Open access peer-reviewed chapter

Fuzzy Fault Detection Filter Design for One Class of Takagi-Sugeno Systems

By Dušan Krokavec, Anna Filasová, Jakub Kajan and Tibor Kočík

Submitted: November 10th 2017Reviewed: January 23rd 2018Published: February 28th 2018

DOI: 10.5772/intechopen.74328

Downloaded: 819


The constrained unitary formalism to fuzzy fault detection filter synthesis for one class of nonlinear systems, representable by continuous-time Takagi-Sugeno fuzzy models, is presented in the chapter. In particular, a way to produce the special set of matrix parameters of the fuzzy filter is proposed to obtain the desired H ∞ norm properties of the filter transfer function matrix. The significance of the treatment in relation to the systems under influence of actuator faults is analyzed in this context, and relations to corresponding setting of singular values of filters are discussed.


  • multiple models
  • continuous-time Takagi-Sugeno fuzzy models
  • fuzzy fault detection filters
  • fuzzy state observers

1. Introduction

Since the work of Hou and Patton [1], there has been much interest in the design of fault residuals for linear systems that use H/Hoptimization principle in transfer function matrix of fault detection filter designed to scale up fault detection punctuality and high sensitivity to faults [2]. While retaining these features, a novel class of fault detection filters are proposed in [3, 4], preserving the unitary implementation of the fault detection filter transfer function matrix and receipting residual signal directional properties. However, the use of this methodology for Takagi-Sugeno (TS) fuzzy systems hits the boundaries of the working sectors and requires special adaptations.

Considering the properties of TS fuzzy models [5, 6], and some specifics in frequency characteristic evaluation of multiple model structures, the approach proposed in the chapter reformulates the H norm technique suitable in TS fuzzy fault detection filter design. The problem is solved via unitary modal technique when every linear TS fuzzy filter part is designed to have the same singular values of the transfer function matrix. Since working sector constraints may cause that the stable linear filter component cannot be obtained for a linear part in TS fuzzy model, to maintain H norm of the filter, the LQ modal control principle [7] is used for additional stabilization. Because additional stabilization aggravates directional properties of the applied linear part, in general, if additional stabilization is necessary, the residuals are only quasi-directional. It is immediately apparent that the formulated problem is related to forcing the singular values conditioned as state observer dynamics. The chosen model of the system is selected for this chapter to be sufficiently complex in illustration of all these specifics of synthesis.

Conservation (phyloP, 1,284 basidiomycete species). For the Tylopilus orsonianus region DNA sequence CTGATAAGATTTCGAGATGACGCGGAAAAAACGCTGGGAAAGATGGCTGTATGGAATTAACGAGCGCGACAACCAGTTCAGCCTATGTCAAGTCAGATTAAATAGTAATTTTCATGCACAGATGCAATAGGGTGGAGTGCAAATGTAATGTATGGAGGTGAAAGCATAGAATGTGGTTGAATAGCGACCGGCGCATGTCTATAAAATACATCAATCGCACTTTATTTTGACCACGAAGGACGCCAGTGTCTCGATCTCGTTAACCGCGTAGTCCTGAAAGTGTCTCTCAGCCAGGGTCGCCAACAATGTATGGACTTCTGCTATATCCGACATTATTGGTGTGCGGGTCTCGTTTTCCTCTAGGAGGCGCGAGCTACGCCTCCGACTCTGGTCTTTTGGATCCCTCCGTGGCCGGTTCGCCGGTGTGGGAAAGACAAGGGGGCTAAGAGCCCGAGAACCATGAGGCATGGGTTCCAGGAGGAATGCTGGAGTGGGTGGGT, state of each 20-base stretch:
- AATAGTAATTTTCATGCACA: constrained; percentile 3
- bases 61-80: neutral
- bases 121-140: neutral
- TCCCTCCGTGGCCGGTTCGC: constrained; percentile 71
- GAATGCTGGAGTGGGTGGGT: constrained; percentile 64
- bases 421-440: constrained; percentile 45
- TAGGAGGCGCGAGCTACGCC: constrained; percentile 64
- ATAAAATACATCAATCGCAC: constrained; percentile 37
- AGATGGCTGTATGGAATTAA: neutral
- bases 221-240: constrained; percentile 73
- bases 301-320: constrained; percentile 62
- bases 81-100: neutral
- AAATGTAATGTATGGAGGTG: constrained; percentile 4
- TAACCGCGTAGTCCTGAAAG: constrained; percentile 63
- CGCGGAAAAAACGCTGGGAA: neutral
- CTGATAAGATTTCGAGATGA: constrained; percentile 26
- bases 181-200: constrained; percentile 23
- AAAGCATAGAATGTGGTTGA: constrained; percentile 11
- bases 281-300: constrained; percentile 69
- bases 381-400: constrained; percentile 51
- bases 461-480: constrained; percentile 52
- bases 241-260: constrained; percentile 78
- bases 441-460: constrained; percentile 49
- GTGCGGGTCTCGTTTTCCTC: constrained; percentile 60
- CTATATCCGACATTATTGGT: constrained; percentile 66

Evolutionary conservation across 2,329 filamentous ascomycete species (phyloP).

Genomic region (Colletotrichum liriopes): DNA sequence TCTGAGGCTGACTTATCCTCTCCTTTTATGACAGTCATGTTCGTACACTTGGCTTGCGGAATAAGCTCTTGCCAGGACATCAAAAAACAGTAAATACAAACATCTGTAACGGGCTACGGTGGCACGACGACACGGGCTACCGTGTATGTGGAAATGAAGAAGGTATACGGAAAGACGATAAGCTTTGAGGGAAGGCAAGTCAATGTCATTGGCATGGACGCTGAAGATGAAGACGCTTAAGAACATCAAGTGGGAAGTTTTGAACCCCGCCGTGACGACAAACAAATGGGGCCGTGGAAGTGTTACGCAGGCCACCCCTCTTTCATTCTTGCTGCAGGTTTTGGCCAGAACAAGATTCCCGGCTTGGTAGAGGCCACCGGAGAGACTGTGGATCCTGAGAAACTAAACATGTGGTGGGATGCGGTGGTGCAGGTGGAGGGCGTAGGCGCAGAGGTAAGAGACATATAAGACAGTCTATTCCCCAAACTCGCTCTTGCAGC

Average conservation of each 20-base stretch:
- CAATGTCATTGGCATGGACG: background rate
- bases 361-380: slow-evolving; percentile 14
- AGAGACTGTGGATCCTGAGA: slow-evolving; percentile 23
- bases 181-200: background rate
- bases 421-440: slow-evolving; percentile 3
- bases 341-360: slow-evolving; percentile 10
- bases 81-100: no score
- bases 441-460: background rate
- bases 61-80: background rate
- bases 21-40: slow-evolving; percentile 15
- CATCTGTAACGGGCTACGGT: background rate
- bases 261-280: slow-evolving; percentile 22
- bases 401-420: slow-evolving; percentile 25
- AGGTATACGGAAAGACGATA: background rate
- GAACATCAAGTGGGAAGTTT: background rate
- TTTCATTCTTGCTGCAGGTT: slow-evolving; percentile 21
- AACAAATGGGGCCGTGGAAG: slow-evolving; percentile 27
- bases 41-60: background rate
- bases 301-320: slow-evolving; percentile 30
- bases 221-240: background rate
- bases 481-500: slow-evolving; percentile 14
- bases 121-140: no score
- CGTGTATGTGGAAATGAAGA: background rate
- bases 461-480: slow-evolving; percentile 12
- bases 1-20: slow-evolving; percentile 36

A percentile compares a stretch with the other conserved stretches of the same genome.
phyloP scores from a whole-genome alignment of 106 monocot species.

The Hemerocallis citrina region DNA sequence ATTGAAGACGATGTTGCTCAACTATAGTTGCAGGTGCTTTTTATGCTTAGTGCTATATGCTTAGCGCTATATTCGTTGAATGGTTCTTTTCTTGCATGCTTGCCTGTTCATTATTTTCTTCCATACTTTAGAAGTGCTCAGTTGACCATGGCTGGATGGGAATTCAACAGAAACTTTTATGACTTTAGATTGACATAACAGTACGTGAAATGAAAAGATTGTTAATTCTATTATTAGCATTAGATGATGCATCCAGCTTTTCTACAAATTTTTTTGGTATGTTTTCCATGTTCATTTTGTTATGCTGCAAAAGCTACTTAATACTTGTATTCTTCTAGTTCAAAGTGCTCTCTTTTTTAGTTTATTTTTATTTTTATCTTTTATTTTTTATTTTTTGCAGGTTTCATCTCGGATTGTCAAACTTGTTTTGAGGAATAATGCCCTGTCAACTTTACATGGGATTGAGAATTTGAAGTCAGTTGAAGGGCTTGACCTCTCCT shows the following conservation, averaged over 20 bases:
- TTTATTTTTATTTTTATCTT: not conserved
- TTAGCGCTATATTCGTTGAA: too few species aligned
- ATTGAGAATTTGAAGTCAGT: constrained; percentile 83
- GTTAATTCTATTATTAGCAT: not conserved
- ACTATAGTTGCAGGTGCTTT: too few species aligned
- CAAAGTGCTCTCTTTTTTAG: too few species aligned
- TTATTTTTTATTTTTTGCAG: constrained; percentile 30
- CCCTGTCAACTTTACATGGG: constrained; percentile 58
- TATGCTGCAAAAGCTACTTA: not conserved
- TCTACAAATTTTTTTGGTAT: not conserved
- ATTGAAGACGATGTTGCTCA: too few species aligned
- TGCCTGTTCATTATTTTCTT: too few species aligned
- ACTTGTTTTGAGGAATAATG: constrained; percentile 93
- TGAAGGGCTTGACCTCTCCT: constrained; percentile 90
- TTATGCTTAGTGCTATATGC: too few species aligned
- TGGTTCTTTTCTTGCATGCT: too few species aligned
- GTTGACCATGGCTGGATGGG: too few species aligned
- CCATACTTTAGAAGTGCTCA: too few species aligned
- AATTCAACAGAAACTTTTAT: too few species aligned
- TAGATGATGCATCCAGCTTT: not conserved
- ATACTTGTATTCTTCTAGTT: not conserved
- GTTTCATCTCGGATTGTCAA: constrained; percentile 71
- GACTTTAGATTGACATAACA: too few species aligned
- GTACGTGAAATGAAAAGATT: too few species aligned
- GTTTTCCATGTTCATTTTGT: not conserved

Throughout the chapter, the following notations are used: xTand XTdenote the transpose of the vector xand the matrix X, respectively; for a square matrix X0means that Xis a symmetric positive semi-definite matrix; the symbol Inindicates the nth-order unit matrix; IRdenotes the set of real numbers; and IRnand IRn×rrefer to the set of all n-dimensional real vectors and n×rreal matrices.


2. System description

The considered class of the Takagi-Sugeno dynamic systems with additive faults is described as the following:


where qtIRn, utIRr, and ytIRmstand for state, control input, and measurable output, respectively; ftIRpis an additive fault vector; AiIRn×n, BiIRn×r, FiIRn×p, CIRm×n, and m=pand the matrix products Vi=CFiand ViIRm×mare regular matrices for all i.

The variables θjtand j=1,2,,o, bound with the sector TS model, span the o-dimensional vector of premise variables:


and [8]


where hiθt,i=1,2,,sis the set of normalized membership function. It is supposed that the measurable premise variables, the nonlinear sectors, and the normalized membership functions are chosen in such a way that the pairs AiBiare controllable and the pairs AiCare observable for all i.


3. Basic preliminaries from linear systems

Let the state-space description of a linear continuous-time dynamic systems take the form with equivalent meanings and dimensions as they are described in Section 2. The nature of the characterization of expected solutions to the system [(5), (6)] is given by the following results.


Definition 1[9, 10] IfAhas no imaginary eigenvalues, theHnorm of the system transfer function matrix




while the kth singular value σhof the complex matrix Gis the nonnegative square root of the kth largest eigenvalue εkof GG, Gis the adjoint of G, and σ1is the largest singular value. The singular values of the transfer function matrix Gsare evaluated on the imaginary axis, and it is assumed that the singular values are ordered such that σkσk+1,k=1,2,,n1.

To apply in design methodology, the following result from [4] is quoted.

Ifm=pandV=CFare regular matrices, then the system matrix factorization can be realized such that


and the transform matrix TIRn×ntakes the form


where V1CIRm×n, FIRnm×n, and Fare the left orthogonal complements to F.